Seek further advice from a local financial adviser. . FOB Sydney. B/L) BAF (Bunker Adjustment Factor)** Transport contingency# CFR or CPT (Named Place) CIF COST. airport) Customs clearance (ECN) Additional packing/labour for transport Agent’s commission (eg 10% of FOB price) FOB (Named Place) CFR CPT COST AND FREIGHT or CARRIAGE PAID TO FOB Price plus + + + + Sea/air freight charges to wharf/airport Sea/air document fees (eg Airway Bill. *** Please note in some markets that sales taxes/VAT/GST may be applicable.‘Cost plus’ export pricing model All terms must be followed by a named place eg CIF Tokyo. INSURANCE. FREIGHT CFR or CPT price plus + Marine Insurance Premium CIF (Named Place) DDP DELIVERY DUTY PAID*** CIF plus + + + Import duty/tax (calculated as 20% of CIF price) Customs clearance fees Delivery charge from airport to customer DDP (Named Place) # $ 100 100 100 17 8 5 13 143 143 32 11 2 2 190 190 2 192 192 39 8 10 249 Suggested 5% of transport costs. EXW + EX WORKS Wholesale price (not including GST or delivery) EXW (Named Place) FOB FREE ON BOARD EXW Price plus + + + + Transport to carrier (eg wharf. ** May be charged by shipping/airfreight company (fuel surcharge).
the company would need to manufacture 25. direct material and variable manufacturing overheads.50 (1.00 4.00 AUD $146 AUD $1. UNIT SALES TOTAL $ Revenue Variable costs Contribution Fixed costs Net profit/(Loss) 400.000 80. wine.000 40.000 (30. the selling price per unit is $10. In this case. In this example. Marginal costing enables you to calculate the break-even point – the minimum price at which you can profitably sell to an overseas customer.8 587/4 Importers Buy Price per case with duty HK $ Importers Price per case before duty – Deduct Duty (80%) of CIF Convert to AUD $ CIF per case Deduct Freight FOB per case 1 2 4 3 Deduct Marine Insurance VAT and sales taxes are applied in many overseas markets. 3 Assumes an exchange rate of AUD $1 to HK $4.00).000 PER UNIT $ 10.60 305 – 183 122 /1. The following is an example of how to estimate a competitors FOB price or to “work down” from a target price for your product – in this case. 4 Assumes a freight rate of AUD $1200 for 20 foot FCL.00 6.000 240. .20 TOTAL $ 200.000 150.000 160.000 units at a selling price of $10 to break even.000 90.000 150. It is particularly useful where a company has excess production capacity and needs to reduce its export prices to be competitive.00.80 2.000 PER UNIT $ 10.00 AUD $144 305 x 0.00 3. and price points to negotiate with your agent.000 120. Examining the prices of competitive wines will give you another part of the jigsaw in understanding the market. The contribution margin is the difference between selling price and variable costs ($6. Per Bottle Similar wine per bottle at retail store Deduct VAT Consumer Price per bottle Excluding VAT Deduct retail margin of 60% Retailers Buying Price Per Bottle Importers Buy Price per bottle HK $ – Deduct Importers margin of 30% + Clearance & Warehouse Allowance of 3% + Advertising & Promotion Allowance of 5% = total of 38% 2 1 Quick Tips HK $305 HK $0 HK$305 HK $183 HK $122 HK $ 88 HK $1056 HK $587 AUD $146. In this example there are no VAT or Sales Taxes in Hong Kong.000) 20. Retailers take a full margin on the selling price not the buying price. The break-even point is calculated by dividing the fixed costs ($150.000) less the net profit ($0 to break even) = $150.000 divided by the contribution ($6).38 88 x 12 1056 / 1.00 7. In this case the margin is 60%.‘Top down’ export pricing model In overseas markets it will usually be the market place that will set your retail price.00) divided by the sales price ($10.00 6. Marginal or differential costing export pricing model This is a commonly used export pricing technique which is based on variable costs such as direct labour.50) To determine the minimum price that this company can sell to overseas buyers it is necessary to calculate the break-even point.00 AUD $1. sea freight container that packs 1200 cases.00 4.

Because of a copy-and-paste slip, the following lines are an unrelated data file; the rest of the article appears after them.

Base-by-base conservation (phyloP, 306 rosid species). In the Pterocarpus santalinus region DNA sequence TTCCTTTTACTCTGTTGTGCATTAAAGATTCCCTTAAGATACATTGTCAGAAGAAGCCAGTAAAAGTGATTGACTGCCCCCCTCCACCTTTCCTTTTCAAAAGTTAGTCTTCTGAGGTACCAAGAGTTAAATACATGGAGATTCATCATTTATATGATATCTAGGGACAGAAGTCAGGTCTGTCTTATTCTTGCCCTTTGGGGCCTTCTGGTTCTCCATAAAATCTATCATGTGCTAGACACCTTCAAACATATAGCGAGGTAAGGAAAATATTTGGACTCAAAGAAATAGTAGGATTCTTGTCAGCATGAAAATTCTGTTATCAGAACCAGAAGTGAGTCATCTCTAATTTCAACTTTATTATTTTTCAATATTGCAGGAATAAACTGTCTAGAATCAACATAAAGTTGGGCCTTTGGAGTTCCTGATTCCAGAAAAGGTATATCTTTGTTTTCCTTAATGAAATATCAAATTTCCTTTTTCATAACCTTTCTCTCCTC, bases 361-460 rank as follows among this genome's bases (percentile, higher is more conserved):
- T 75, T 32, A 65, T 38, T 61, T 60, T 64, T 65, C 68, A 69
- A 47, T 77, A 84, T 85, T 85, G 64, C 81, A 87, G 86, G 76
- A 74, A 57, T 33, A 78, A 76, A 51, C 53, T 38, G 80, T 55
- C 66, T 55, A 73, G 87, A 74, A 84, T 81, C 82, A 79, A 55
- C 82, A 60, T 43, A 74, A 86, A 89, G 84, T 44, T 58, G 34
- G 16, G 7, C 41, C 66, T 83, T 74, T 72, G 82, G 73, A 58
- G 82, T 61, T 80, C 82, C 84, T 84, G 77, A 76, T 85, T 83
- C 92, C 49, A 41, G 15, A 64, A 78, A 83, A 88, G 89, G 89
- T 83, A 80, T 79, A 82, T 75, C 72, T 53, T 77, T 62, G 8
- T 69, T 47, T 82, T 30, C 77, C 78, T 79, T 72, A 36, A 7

gov. paper-based transactions are now executed electronically at a low cost and high efficiency.nsw. The Australian Industry Group (AIG) provides extensive services to members operating in export markets.exportsa.austrade. A good forwarder will help you avoid many pitfalls ranging from freight rates and terms to documentary requirements.export911.Useful websites and links Austrade’s site www.au and follow the links: Statistics -> By Catalogue Number -> Chapter 1 .gov.biz/dted provides a link to ‘Export South Australia’ www. www.au and click on ‘Export and Trade’. The Tasmanian Department of Economic Development includes a well-arranged series of modules on exporting.au brings together companies who specialise in freight and logistics for international trade.business.gov. A US site from University of North Carolina adds some useful background on export pricing and quotations.General -> 12 .gov.0. HSBC. The Australian Bureau of Statics (ABS) maintains this list and can be found at their website www. www.afif. State governments provide a range of services for exporters. with details of the range of services for small and large businesses.au. Consult the Business Victoria website www. The New South Wales Exporters Network includes practical advice.au. Trade and Innovation at www. This website incorporates an excellent ‘Export Road Map’ which will take you through the export journey. www. all with useful links.vic.au.aigroup.org/business/international/export. There is good information on pricing and quotations in the ‘Finance’ module.html. For more information on Austrade phone 13 28 78 or visit www.gov. including grants and finance – access it through the main website of the Queensland Department of State Development.au.smallbiz. the section of the site catering for exporters.gov.au provides a wealth of information on exporting as well as links to other organisations involved in facilitating export.sdi. The Government of Queensland has some good modules for exporters.development.gov.gov. All of the major banks (ANZ. www.southaustralia.com.au and find the heading ‘Export and International Trade’.australianbusiness.sa. The Export 911 site has some useful data on pricing formats.cecunc. Click on ‘Trade and Export’ on their homepage. www.au October 2006 . This site includes advice on export pricing.asn.qld. The first step in researching import duties for overseas markets is understanding the Australian Harmonised Commodity Classification (AHECC) code for your product.au. Learn more about the Export Market Developments Scheme (EMDG) from the Austrade website. NAB. Australian Business Limited (ABL) provides a range of international trade services to its members. Start at the homepage www. Many complex.asn.austrade. online forums and links to other service providers.wa. The South Australia Department of Trade and Economic Development home page www.com. Western Australia’s Department of Industry and Resources offers a most useful ‘Online Guide to Exporting’ that includes a module on pricing.doir. Commonwealth. Westpac) include extensive information on their websites for exporters.tas.gov.Classification and Work Manuals -> 1233.abs. www. The Australian Federation of International Forwarders (AFIF) www.au for excellent advice and templates – and follow the link to Vic Export.